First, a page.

Sorenson Squeeze for Quicktime is a multimedia drag and drop application that allows
you to "squeeze" your large video files into much smaller compressed videos.
Sorenson Squeeze comes with Sorenson
Video 3 Pro,
the compression technology that Squeeze uses.
Squeeze is actually the answer to something that I've always wanted for video compression:
a background processing application that uses Sorenson Video compression. I used
to use Quicktime Player export for video compression, but that runs in the foreground,
taking all the CPU and not allowing you to do anything else until it's done. The
beauty of Squeeze is that you can drop your video onto the Squeeze window, choose
your compression settings, and then let the compression run in the background while
you continue to do other work.
In addition to Sorenson Video 3 Pro (SV3 Pro), other encoders that are included
with Squeeze are Qualcomm PureVoice, QDesign Music 2, Fraunhofer MP3, and IMA.0
The feature set for Squeeze includes the features of Sorenson Video 3.1 Pro, and
for One-Pass Variable Bit Rate (VBR) Compression
for Two-Pass VBR
Presets (Squeeze includes optimized presets for connections ranging from modem to
high-quality CD delivery. Squeeze also lets advanced users customize their settings.)
Capture (Squeeze captures digital video through any DV source, whether it is a digital
video camera or an analog-to-digital converter.)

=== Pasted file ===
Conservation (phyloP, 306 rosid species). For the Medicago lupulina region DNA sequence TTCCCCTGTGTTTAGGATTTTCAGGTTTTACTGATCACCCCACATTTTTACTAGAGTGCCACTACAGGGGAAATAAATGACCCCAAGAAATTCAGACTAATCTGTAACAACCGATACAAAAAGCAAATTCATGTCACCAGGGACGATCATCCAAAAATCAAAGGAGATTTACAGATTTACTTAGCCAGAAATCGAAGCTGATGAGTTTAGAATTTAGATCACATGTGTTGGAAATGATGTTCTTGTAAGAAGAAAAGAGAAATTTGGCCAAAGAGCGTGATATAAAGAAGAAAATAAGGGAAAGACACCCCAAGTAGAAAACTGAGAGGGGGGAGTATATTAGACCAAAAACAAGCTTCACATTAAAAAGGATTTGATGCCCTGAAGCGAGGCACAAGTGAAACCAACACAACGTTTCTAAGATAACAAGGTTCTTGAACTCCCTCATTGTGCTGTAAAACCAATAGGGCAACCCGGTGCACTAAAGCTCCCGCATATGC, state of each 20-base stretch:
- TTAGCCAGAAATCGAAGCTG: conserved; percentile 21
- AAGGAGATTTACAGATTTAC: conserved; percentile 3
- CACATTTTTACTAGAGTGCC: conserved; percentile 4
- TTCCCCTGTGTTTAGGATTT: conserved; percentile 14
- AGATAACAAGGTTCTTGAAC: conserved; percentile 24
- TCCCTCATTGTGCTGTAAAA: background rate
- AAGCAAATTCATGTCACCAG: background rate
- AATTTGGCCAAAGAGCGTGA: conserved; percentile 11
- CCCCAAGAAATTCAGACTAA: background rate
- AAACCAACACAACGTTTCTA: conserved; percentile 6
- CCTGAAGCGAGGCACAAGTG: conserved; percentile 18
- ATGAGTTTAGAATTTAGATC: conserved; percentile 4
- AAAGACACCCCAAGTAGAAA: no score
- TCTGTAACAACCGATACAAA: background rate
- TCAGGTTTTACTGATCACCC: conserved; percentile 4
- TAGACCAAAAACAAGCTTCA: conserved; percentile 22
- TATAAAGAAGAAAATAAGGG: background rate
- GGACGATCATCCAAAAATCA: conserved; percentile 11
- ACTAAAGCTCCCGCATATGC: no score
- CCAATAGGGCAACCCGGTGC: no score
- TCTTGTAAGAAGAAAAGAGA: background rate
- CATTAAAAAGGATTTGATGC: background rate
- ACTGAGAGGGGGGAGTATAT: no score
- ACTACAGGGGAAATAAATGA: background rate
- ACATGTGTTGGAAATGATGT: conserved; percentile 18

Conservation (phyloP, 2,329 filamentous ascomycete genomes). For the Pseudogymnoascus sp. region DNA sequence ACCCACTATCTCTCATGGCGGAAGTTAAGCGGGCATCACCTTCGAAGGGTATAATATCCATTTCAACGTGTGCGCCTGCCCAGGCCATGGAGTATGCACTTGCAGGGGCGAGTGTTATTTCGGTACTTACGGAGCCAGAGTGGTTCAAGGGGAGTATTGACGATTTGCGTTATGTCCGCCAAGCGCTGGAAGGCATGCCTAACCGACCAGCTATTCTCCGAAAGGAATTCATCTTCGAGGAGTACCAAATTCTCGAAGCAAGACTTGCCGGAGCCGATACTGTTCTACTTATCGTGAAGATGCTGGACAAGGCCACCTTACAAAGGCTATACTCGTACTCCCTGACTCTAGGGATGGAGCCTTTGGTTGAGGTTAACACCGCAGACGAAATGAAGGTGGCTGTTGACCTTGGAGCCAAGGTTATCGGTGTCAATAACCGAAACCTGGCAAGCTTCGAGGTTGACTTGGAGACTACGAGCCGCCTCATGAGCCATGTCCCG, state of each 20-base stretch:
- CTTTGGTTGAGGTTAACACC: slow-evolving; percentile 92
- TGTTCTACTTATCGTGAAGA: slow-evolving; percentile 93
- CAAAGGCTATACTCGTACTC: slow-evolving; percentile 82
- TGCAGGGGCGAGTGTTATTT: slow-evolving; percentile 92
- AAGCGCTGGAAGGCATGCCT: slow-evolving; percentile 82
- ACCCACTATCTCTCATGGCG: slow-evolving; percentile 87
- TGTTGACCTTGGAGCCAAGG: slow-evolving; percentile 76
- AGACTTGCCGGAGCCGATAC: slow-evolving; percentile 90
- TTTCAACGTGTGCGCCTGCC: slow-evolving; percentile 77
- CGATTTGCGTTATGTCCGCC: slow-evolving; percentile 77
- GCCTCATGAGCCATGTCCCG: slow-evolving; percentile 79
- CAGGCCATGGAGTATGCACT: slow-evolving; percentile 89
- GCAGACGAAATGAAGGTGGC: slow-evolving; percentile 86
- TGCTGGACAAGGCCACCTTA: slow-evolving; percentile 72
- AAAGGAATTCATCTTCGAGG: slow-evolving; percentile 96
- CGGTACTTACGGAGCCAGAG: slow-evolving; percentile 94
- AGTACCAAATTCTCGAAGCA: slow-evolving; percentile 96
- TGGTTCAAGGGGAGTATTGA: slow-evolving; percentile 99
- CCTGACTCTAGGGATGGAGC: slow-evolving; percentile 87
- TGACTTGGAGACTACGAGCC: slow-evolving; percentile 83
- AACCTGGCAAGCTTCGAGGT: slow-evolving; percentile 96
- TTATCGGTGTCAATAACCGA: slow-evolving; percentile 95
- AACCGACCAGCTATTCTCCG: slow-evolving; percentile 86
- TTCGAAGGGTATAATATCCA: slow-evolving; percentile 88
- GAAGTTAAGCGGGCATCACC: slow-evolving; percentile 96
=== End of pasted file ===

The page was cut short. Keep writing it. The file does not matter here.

Processing through Watch Folders
Filters (includes Fade in/out, smoothing, noise reduction, and more.)
for QuickTime .MOV movie files.
The first thing I discovered is that Squeeze is not really a true drag and drop Mac
application. When you open the Squeeze application, you get the standard open file
dialog to choose a video to compress. If you cancel the dialog, you get no window
at all, just the Squeeze menus. Granted, you can drag a video file onto the Squeeze
application icon, and Squeeze will open up that video. However, once you have the
Squeeze window up, you cannot drag another video onto the window (which is what I
would expect of a true drag and drop application). You must either drag the file
to the application icon, or use the Squeeze menu to open the file.
Once a video is opened, the standard Squeeze window is displayed.
Sorenson Squeeze Window
The toolbar at the
top displays a series of presets, including the last "Custom" button which
lets you create your own compression settings. The left side of the window contains